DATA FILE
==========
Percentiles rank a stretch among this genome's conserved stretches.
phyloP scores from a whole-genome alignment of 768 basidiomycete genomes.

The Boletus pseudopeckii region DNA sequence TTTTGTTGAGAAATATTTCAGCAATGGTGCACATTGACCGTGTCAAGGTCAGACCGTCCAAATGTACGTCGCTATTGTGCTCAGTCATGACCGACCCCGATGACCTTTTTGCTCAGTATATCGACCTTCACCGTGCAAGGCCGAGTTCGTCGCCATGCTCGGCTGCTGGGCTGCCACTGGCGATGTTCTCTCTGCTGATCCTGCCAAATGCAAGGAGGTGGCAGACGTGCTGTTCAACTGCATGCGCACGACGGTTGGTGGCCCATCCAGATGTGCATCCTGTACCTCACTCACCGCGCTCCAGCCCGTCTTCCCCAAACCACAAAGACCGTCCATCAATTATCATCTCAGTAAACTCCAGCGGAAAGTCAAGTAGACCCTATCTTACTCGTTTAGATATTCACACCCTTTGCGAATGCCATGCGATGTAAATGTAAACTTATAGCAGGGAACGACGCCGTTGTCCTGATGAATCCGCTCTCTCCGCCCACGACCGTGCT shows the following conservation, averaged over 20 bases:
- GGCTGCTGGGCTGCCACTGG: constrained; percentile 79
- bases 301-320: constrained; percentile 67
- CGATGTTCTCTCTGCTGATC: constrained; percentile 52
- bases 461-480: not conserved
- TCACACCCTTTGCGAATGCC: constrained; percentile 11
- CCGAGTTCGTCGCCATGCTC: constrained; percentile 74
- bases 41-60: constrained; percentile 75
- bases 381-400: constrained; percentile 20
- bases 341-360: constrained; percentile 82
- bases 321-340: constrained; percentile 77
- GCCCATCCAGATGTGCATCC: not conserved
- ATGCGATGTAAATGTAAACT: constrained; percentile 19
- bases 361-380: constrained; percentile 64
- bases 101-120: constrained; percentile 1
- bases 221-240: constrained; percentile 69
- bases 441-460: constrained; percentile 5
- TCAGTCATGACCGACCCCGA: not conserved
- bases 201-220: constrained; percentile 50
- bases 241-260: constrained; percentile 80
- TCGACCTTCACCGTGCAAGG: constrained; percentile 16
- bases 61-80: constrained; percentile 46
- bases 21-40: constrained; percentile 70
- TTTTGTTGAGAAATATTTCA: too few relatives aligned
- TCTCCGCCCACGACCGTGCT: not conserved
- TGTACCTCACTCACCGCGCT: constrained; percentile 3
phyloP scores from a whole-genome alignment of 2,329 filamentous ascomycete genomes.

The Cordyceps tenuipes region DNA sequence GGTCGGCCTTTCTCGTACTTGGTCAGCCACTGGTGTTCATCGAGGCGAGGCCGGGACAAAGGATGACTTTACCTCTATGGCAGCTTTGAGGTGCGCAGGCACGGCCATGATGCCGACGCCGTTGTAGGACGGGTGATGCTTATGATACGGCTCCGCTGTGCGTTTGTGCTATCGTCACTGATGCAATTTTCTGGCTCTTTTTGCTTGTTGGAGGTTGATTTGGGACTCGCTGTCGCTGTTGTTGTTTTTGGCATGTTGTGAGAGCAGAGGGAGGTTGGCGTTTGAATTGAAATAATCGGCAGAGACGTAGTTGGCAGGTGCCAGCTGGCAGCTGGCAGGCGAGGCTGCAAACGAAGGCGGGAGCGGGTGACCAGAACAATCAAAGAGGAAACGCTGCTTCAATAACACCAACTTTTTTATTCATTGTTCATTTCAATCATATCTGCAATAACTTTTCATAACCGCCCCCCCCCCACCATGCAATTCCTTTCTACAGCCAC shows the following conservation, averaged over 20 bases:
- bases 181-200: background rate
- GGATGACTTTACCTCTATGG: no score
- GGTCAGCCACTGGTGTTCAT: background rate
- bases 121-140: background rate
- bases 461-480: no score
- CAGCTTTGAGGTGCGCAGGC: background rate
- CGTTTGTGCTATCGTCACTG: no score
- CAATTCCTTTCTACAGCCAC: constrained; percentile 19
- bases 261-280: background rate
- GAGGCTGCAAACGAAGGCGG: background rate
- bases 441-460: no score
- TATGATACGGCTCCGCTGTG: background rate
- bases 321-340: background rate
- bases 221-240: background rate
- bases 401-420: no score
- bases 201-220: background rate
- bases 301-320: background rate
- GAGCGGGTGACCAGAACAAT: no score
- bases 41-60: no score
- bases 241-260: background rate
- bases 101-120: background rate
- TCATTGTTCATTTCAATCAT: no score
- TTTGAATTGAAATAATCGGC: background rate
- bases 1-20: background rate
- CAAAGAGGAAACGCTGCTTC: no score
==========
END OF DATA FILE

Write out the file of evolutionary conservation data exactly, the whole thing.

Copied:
Percentiles rank a stretch among this genome's conserved stretches.
phyloP scores from a whole-genome alignment of 768 basidiomycete genomes.

The Boletus pseudopeckii region DNA sequence TTTTGTTGAGAAATATTTCAGCAATGGTGCACATTGACCGTGTCAAGGTCAGACCGTCCAAATGTACGTCGCTATTGTGCTCAGTCATGACCGACCCCGATGACCTTTTTGCTCAGTATATCGACCTTCACCGTGCAAGGCCGAGTTCGTCGCCATGCTCGGCTGCTGGGCTGCCACTGGCGATGTTCTCTCTGCTGATCCTGCCAAATGCAAGGAGGTGGCAGACGTGCTGTTCAACTGCATGCGCACGACGGTTGGTGGCCCATCCAGATGTGCATCCTGTACCTCACTCACCGCGCTCCAGCCCGTCTTCCCCAAACCACAAAGACCGTCCATCAATTATCATCTCAGTAAACTCCAGCGGAAAGTCAAGTAGACCCTATCTTACTCGTTTAGATATTCACACCCTTTGCGAATGCCATGCGATGTAAATGTAAACTTATAGCAGGGAACGACGCCGTTGTCCTGATGAATCCGCTCTCTCCGCCCACGACCGTGCT shows the following conservation, averaged over 20 bases:
- GGCTGCTGGGCTGCCACTGG: constrained; percentile 79
- bases 301-320: constrained; percentile 67
- CGATGTTCTCTCTGCTGATC: constrained; percentile 52
- bases 461-480: not conserved
- TCACACCCTTTGCGAATGCC: constrained; percentile 11
- CCGAGTTCGTCGCCATGCTC: constrained; percentile 74
- bases 41-60: constrained; percentile 75
- bases 381-400: constrained; percentile 20
- bases 341-360: constrained; percentile 82
- bases 321-340: constrained; percentile 77
- GCCCATCCAGATGTGCATCC: not conserved
- ATGCGATGTAAATGTAAACT: constrained; percentile 19
- bases 361-380: constrained; percentile 64
- bases 101-120: constrained; percentile 1
- bases 221-240: constrained; percentile 69
- bases 441-460: constrained; percentile 5
- TCAGTCATGACCGACCCCGA: not conserved
- bases 201-220: constrained; percentile 50
- bases 241-260: constrained; percentile 80
- TCGACCTTCACCGTGCAAGG: constrained; percentile 16
- bases 61-80: constrained; percentile 46
- bases 21-40: constrained; percentile 70
- TTTTGTTGAGAAATATTTCA: too few relatives aligned
- TCTCCGCCCACGACCGTGCT: not conserved
- TGTACCTCACTCACCGCGCT: constrained; percentile 3
phyloP scores from a whole-genome alignment of 2,329 filamentous ascomycete genomes.

The Cordyceps tenuipes region DNA sequence GGTCGGCCTTTCTCGTACTTGGTCAGCCACTGGTGTTCATCGAGGCGAGGCCGGGACAAAGGATGACTTTACCTCTATGGCAGCTTTGAGGTGCGCAGGCACGGCCATGATGCCGACGCCGTTGTAGGACGGGTGATGCTTATGATACGGCTCCGCTGTGCGTTTGTGCTATCGTCACTGATGCAATTTTCTGGCTCTTTTTGCTTGTTGGAGGTTGATTTGGGACTCGCTGTCGCTGTTGTTGTTTTTGGCATGTTGTGAGAGCAGAGGGAGGTTGGCGTTTGAATTGAAATAATCGGCAGAGACGTAGTTGGCAGGTGCCAGCTGGCAGCTGGCAGGCGAGGCTGCAAACGAAGGCGGGAGCGGGTGACCAGAACAATCAAAGAGGAAACGCTGCTTCAATAACACCAACTTTTTTATTCATTGTTCATTTCAATCATATCTGCAATAACTTTTCATAACCGCCCCCCCCCCACCATGCAATTCCTTTCTACAGCCAC shows the following conservation, averaged over 20 bases:
- bases 181-200: background rate
- GGATGACTTTACCTCTATGG: no score
- GGTCAGCCACTGGTGTTCAT: background rate
- bases 121-140: background rate
- bases 461-480: no score
- CAGCTTTGAGGTGCGCAGGC: background rate
- CGTTTGTGCTATCGTCACTG: no score
- CAATTCCTTTCTACAGCCAC: constrained; percentile 19
- bases 261-280: background rate
- GAGGCTGCAAACGAAGGCGG: background rate
- bases 441-460: no score
- TATGATACGGCTCCGCTGTG: background rate
- bases 321-340: background rate
- bases 221-240: background rate
- bases 401-420: no score
- bases 201-220: background rate
- bases 301-320: background rate
- GAGCGGGTGACCAGAACAAT: no score
- bases 41-60: no score
- bases 241-260: background rate
- bases 101-120: background rate
- TCATTGTTCATTTCAATCAT: no score
- TTTGAATTGAAATAATCGGC: background rate
- bases 1-20: background rate
- CAAAGAGGAAACGCTGCTTC: no score